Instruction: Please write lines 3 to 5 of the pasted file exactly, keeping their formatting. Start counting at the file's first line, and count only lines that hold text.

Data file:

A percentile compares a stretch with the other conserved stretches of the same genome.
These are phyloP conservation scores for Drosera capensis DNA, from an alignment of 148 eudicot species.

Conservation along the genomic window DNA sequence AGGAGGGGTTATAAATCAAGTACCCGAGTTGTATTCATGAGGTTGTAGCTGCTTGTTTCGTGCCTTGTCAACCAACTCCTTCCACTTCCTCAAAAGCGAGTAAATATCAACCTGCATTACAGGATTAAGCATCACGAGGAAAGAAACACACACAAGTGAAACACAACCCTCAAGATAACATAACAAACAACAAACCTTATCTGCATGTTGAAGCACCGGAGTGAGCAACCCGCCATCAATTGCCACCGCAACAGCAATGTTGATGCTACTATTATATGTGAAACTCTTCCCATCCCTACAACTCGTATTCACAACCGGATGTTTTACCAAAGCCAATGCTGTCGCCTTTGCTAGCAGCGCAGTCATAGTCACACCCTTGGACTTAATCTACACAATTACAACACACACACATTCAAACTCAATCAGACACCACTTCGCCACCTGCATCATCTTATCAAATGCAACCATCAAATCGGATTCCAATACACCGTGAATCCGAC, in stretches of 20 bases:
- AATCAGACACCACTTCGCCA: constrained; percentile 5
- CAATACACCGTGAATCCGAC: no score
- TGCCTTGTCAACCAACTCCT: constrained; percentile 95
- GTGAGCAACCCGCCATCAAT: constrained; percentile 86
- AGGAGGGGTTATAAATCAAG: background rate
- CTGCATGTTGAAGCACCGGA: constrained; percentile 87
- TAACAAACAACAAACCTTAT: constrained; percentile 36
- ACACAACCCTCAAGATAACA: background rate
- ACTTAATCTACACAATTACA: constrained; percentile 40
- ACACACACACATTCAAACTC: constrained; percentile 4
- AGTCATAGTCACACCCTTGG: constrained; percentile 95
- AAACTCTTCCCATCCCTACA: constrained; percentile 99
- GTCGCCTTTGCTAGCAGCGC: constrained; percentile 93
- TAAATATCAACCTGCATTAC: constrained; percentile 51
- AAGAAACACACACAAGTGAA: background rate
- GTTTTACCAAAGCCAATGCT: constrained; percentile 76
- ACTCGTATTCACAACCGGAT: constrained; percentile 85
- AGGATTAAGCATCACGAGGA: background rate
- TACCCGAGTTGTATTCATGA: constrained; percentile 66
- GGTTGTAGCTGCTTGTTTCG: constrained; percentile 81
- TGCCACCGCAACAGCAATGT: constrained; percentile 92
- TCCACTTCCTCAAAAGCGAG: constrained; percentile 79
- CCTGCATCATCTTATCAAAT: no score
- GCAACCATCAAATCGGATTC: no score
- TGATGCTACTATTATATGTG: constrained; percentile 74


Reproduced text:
Conservation along the genomic window DNA sequence AGGAGGGGTTATAAATCAAGTACCCGAGTTGTATTCATGAGGTTGTAGCTGCTTGTTTCGTGCCTTGTCAACCAACTCCTTCCACTTCCTCAAAAGCGAGTAAATATCAACCTGCATTACAGGATTAAGCATCACGAGGAAAGAAACACACACAAGTGAAACACAACCCTCAAGATAACATAACAAACAACAAACCTTATCTGCATGTTGAAGCACCGGAGTGAGCAACCCGCCATCAATTGCCACCGCAACAGCAATGTTGATGCTACTATTATATGTGAAACTCTTCCCATCCCTACAACTCGTATTCACAACCGGATGTTTTACCAAAGCCAATGCTGTCGCCTTTGCTAGCAGCGCAGTCATAGTCACACCCTTGGACTTAATCTACACAATTACAACACACACACATTCAAACTCAATCAGACACCACTTCGCCACCTGCATCATCTTATCAAATGCAACCATCAAATCGGATTCCAATACACCGTGAATCCGAC, in stretches of 20 bases:
- AATCAGACACCACTTCGCCA: constrained; percentile 5
- CAATACACCGTGAATCCGAC: no score